Smoky Sirloin Steak with Tomato Hummus

The 2022 Annual Best BEEF Butcher Contest Crowns Winners

S. AUGUSTINE | May 16, 2022

Left to right; Michael Schnalzer of Slate Belt Butchery in Bethlehem, PA, Phillip Medeiros from Penn State Butchery Apprenticeship program, Joseph Malafy of Malafy’s Meat Processing in Red Hook, NY, Rick O’Roak of The Flying Butcher in Manchester, NH, and Josh Williams of Farmstead Butcher in Frederick, MD. 

State College, PA, May 17, 2022— Butchers from across the Northeast region traveled to compete in Northeast Beef Promotion Initiative’s (NEBPI), Best Beef Butcher Contest on Thursday, May 12. This contest was hosted in conjunction with the Pennsylvania Meat Processors annual conference and was held at the Penn State Meat Laboratory in State College, PA. 

 Taking home the Honorable Mention 3rd Place award was Michael Schnalzer of Slate Belt Butchery in Bethlehem, PA. Joseph Malafy of Malafy’s Meat Processing in Red Hook, NY took home the honors of Runner-Up Best BEEF Butcher, and the Grand Prize Overall Winner of the contest went to Josh Williams of Farmstead Butcher in Frederick, MD. 

 “It’s nice to have contest dedicated to highlighting skills we use everyday and allow us to put our knowledge to the test,” says Josh Williams the winner the 2022 contest. “Most butcher competitions are too extravagant and don’t allow us to paint an accurate imagine of what we do.” 

These butchers showcased their butchery skills in a head-to-head competition where they had 30 minutes to turn a beef chuck roll sub-primal into merchandising cuts as well as give a 2- minute consumer sales pitch and correctly identify 15 fresh beef cuts. 

This event was designed to celebrate the skills, knowledge and value independent butchers and meat processors bring to the overall beef supply chain.  Without the passion and dedication to the craft of butchery and meat cutting, beef consumers wouldn’t have as many choices and options available to them regarding the availability of beef.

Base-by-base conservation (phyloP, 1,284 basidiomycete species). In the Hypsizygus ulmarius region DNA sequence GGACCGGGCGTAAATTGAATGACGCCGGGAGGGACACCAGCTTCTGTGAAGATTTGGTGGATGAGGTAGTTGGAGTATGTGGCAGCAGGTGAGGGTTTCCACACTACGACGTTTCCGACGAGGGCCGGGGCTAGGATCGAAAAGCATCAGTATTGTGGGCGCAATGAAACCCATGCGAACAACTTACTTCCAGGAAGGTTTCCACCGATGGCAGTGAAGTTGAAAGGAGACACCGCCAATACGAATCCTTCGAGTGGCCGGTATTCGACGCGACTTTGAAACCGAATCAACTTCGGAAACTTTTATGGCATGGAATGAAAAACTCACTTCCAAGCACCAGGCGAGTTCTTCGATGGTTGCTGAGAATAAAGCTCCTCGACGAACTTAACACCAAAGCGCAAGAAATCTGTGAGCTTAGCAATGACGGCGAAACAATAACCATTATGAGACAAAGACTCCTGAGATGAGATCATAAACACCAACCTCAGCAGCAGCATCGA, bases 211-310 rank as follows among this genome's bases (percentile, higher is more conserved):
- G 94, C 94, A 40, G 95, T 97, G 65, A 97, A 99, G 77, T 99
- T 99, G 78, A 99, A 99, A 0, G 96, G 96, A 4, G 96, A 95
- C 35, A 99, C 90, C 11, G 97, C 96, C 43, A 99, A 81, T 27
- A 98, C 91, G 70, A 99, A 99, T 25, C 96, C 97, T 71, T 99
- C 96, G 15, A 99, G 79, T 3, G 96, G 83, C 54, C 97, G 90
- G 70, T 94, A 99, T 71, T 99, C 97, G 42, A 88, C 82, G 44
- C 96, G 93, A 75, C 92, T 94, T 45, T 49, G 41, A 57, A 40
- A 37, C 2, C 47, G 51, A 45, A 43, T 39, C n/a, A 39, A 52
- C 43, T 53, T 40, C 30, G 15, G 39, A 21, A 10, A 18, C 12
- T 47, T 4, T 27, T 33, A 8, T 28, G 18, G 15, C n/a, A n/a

The judges for the competition were Rick Fetrow, Sr. Field Sales Consultant at Tyson Fresh Meats; Billie Jo Keil, Penn State Extension Butchery Apprenticeship Student; and Ben Williamson, Animal Science Instructor at Penn State University and PBC Board member. 

The largest share of the contestants’ scores were derived from the 30-minute cutting portion where they were asked to break down a beef chuck roll and fabricate them into the following beef value cuts: the Delmonico Steaks, Denver Steaks, Sierra Steaks, Boneless Country- Style Ribs, and Chuck Eye Roast.  They will be judged on the following criteria: 

  • Accuracy- how accurately did they fabricate the desired beef value cuts? 
  •  Technique- knife skills/efficiency of movement, safety technique, portioning, denuding, and trimming.  
  • Visual appeal- how well did they visually merchandise, label and display their cuts for the consumer?  
  • Yield- how much yield did they achieve from fabricating out these beef value cuts as compared to the sub- primal starting weight? 
  • Consumer Sales Pitch- how well did the contestant deliver a concise, factual, appealing, and persuasive sales pitch for their merchandising beef value cuts? They were asked by the judges to ‘sell’ to a hypothetical customer within a 2-minute timeframe. 
In total, the contestants had an opportunity to earn 100 points by the end of the competitions. 

“This event allowed for key industry professionals to highlight their skillset that they utilize every day as well as the passion they have for the meat industry,” explained Nichole Hockenberry, Executive Director of the Pennsylvania Beef Council. “It’s an honor to get to watch them showcase their craft they’ve perfected over the years.”

The event was sponsored by the Beef Checkoff’s Northeast Beef Promotion Initiative. For more information about upcoming NEBPI events, visit the NEBPI website and Facebook page. 

For more information about your Beef Checkoff investment, visit 

Media Contact: Samantha Augustine, 814-623-2698 or [email protected]


The Beef Checkoff was established as part of the 1985 Farm Bill. The Checkoff assesses $1 per head on the sale of live domestic and imported cattle, in addition to a comparable assessment on imported beef and beef products. States may retain up to 50 cents on the dollar and forward the other 50 cents per head to the Cattlemen’s Beef Promotion and Research Board, which administers the national checkoff program, subject to USDA Approval.

Internal links within this document are funded and maintained by the Beef Checkoff. All other outgoing links are to websites maintained by third parties.